Music

The Rolling Stones remind us rock stars weren't meant to be role models

People get pissed off too easily these days. The Rolling Stones' new single Angry finds them still a reliably bad influence

The Rolling Stones: Keith Richards, Mick Jagger and Ronnie Wood in black jackets against a red background

The Rolling Stones at a press conference to launch their first new album in 20 years. Photo: Dave Hogan/Hogan Media/Shutterstock

Lock up your granddaughters, shake your replacement hip, The Rolling Stones are back! At a press conference in East London, the world’s greatest and most enduring rock’n’roll band announced Hackney Diamonds, their first new album proper in nearly 20 years.

The three surviving members of the Stones’ classic line-up – Mick Jagger, Keith Richards and Ronnie Wood – were all there, dressed like a trio of peacocking mobsters. The memory of drummer Charlie Watts, who died in 2021, was very much present too.

The first taste of the new record finds The Glimmer Twins, as the legendary Jagger-Richards songwriting partnership is known, still in rude health and good humour after all this time. Lead single Angry struts to another one from Keef’s seemingly bottomless bag of electrifying bluesy-brittle guitar riffs.

Jagger, 80, is on an unrepentant quest for a hump from a girlfriend in a mump, his voice conspicuously stiffened, seemingly without irony, by the vocal Viagra that is autotune. It’s all a touch icky, but a lot of fun.

The Angry video sees American actress Sydney Sweeney cruise through LA, sprawled over the back of a classic convertible in flagrant disregard of Californian seatbelt legislation. Throughout she gawps thirstily at billboards depicting iconic imagery of the Stones from throughout their 61 years, rendered alive and in motion by the wonder of computer graphics. A nice gimmick slickly done, if undermined somewhat by all the letchy lingering on leather bodice clad Sweeney’s cleavage and behind. Times may change, rock stars might age, but unapologetic objectification of the female body remains the same.

They’re not entirely cloth-eared to the modern world, are the Rolling Stones – see their decision to drop Brown Sugar from their live setlist last year owing to its shonky allusions to slavery (albeit to Richards’ noisy protestations). But their lore is built by and large on being a rock of extremely basic dependability in a forever shifting sea of music, politics and societal values. More sex and drugs, less difficult questions, please.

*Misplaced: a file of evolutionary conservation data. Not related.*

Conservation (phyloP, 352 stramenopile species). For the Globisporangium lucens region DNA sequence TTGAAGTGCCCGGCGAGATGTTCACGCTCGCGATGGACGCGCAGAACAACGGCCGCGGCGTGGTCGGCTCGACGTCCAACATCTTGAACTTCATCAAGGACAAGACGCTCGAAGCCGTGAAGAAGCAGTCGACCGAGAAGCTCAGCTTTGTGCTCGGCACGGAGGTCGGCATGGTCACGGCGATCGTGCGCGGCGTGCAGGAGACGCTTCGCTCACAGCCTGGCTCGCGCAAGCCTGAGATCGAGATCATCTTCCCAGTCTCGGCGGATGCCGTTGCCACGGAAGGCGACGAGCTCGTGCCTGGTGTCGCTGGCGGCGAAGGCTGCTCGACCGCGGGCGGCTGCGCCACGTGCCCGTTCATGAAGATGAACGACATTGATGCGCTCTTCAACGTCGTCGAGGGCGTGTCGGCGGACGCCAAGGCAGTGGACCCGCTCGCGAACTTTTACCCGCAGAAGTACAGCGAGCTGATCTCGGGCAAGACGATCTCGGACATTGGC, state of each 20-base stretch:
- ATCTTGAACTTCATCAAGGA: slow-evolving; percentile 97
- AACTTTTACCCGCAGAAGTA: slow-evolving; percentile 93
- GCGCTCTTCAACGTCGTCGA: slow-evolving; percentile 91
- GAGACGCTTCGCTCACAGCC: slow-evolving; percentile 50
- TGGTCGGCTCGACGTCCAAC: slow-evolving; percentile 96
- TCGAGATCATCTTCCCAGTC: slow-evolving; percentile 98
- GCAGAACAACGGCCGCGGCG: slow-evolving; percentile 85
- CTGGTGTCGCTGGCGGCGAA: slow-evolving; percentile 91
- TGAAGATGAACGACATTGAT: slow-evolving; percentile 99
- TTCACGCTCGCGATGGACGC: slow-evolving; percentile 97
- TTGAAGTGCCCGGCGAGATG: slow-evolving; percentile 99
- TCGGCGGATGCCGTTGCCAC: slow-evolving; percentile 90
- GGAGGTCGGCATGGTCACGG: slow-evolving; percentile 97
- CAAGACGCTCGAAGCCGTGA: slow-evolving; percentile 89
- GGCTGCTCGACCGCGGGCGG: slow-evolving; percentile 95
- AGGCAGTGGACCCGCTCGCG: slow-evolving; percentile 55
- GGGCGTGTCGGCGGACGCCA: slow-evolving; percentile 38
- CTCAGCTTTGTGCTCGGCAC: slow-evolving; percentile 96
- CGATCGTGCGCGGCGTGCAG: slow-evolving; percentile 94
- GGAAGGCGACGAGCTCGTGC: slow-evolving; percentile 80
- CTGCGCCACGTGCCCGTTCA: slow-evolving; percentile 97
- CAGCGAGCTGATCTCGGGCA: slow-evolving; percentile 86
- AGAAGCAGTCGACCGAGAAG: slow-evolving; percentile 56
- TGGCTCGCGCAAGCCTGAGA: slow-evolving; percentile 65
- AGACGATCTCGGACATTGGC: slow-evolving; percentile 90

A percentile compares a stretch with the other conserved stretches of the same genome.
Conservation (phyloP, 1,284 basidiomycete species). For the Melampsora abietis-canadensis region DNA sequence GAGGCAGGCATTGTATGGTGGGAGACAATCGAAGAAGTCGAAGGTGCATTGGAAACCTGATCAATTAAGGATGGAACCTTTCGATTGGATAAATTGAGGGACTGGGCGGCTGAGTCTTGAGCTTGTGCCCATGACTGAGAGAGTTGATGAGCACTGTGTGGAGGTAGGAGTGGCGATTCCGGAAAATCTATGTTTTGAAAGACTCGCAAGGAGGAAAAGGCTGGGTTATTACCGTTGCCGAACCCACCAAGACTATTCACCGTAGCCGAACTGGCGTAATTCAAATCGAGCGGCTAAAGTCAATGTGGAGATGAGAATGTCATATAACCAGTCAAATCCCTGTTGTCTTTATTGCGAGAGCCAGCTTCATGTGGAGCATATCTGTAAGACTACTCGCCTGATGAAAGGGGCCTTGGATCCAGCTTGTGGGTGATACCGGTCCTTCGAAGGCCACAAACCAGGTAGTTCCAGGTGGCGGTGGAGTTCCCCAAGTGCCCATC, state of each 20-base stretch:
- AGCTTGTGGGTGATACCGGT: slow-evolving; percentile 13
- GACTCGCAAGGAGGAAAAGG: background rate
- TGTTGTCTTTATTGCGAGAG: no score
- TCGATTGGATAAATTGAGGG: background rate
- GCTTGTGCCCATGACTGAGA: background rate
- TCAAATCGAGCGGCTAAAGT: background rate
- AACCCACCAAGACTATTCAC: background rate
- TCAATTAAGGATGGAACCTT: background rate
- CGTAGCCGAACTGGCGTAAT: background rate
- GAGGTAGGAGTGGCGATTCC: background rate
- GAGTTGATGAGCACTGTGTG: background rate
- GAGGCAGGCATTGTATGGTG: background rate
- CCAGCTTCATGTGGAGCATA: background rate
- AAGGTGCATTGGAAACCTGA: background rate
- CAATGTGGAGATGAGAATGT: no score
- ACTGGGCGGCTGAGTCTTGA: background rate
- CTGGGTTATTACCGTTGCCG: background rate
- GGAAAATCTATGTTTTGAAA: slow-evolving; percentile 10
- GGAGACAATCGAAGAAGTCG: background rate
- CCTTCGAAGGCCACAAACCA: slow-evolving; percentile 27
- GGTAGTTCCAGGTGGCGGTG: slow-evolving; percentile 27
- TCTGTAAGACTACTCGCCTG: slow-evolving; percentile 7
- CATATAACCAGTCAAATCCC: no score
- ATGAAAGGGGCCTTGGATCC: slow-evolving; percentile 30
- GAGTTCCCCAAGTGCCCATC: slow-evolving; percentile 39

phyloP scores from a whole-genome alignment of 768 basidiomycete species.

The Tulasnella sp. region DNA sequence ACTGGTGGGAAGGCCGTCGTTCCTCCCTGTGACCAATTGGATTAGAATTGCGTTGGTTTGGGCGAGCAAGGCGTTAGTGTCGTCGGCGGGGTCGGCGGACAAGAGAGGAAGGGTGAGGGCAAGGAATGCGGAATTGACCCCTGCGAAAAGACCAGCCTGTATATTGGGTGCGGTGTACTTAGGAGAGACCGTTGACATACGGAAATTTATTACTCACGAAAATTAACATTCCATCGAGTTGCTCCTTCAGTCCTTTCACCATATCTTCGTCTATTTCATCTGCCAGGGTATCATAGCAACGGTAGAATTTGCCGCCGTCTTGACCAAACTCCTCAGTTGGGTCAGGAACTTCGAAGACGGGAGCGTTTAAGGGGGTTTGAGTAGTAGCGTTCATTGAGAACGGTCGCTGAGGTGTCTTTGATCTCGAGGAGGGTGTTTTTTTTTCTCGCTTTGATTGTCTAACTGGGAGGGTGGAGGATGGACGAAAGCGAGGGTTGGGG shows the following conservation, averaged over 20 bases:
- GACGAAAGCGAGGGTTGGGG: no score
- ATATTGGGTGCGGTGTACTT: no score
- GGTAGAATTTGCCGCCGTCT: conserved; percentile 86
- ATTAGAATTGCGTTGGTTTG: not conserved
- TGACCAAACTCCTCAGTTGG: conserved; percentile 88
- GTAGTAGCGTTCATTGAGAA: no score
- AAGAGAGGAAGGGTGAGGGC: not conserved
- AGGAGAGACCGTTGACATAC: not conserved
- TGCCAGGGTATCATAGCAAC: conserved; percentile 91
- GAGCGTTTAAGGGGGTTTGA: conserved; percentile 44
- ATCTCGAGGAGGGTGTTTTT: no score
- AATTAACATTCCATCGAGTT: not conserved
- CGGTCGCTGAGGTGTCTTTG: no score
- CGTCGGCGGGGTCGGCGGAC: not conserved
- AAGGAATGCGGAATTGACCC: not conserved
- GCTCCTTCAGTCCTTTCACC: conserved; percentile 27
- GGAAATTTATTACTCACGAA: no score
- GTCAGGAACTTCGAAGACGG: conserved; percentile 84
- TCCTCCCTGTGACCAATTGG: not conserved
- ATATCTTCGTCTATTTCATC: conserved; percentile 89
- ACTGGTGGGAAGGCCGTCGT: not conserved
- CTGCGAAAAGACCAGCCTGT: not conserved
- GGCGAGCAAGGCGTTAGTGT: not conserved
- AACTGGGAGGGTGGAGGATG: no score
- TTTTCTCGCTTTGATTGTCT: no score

Younger observers may be entitled to ask what on earth more the world could yet need from a band who’ve been around almost as long as the Soviet Union lasted, and proven even less amenable to reform. Father-of-eight Jagger is, by his own frank and funny admission in the lyrics of Angry, popping actual Viagra these days to keep his legendary libido raging (“I’m still taking the pills, and I’m off to Brazil!” he hoots defiantly in the song’s coda). Plainly there’s only so much you can teach inebriate’s inebriate Richards – a man who claims to have once gotten so wired he stayed awake for nine days straight – about being woke.

If the Stones have any wisdom left to impart to a new generation, maybe it’s something about quite simply not giving a shit. Living as we do in an age of hyper-cautiously enlightened rock and pop stars is no bad thing and make no mistake about it. But the constant requirement to be on the right side of the issues all the time, and to quickly scythe down others who might cross the line of accepted behaviour or opinion, whether intentionally or otherwise, is all a bit exhausting. People get pissed off too easily these days. Some people seem to love being pissed off.

The Rolling Stones hark back to a day when rock stars weren’t supposed to be held up as paragons of virtue, but rather examples not to follow. The Stones in their day embodied danger and excess, and in their own way helped re-draw Britain’s stiflingly narrow boundaries of morality. Sufficiently to make The Beatles – far from angels themselves, as history has well proven – look like boy scouts. They’re rock’n’roll’s great pantomime villains, piratical wardrobes and all.

It’s easy to crack mildly ageist jokes at Jagger, Richards and Wood’s expense – I’ve done it several times just in this article – but to be doing what they’re doing at their vintage, and still looking badass about it, is extraordinary. We’re very lucky to still have them. Especially because they can’t possibly keep on keeping on much longer. Hackney Diamonds is almost certainly the last all-new Rolling Stones album ever to be made, and however good or not it may prove to be, it’s cause for celebration. You’ll never see another band like them.

Hackney Diamonds by The Rolling Stones will be released on Universal Records, 2 October. rollingstones.com

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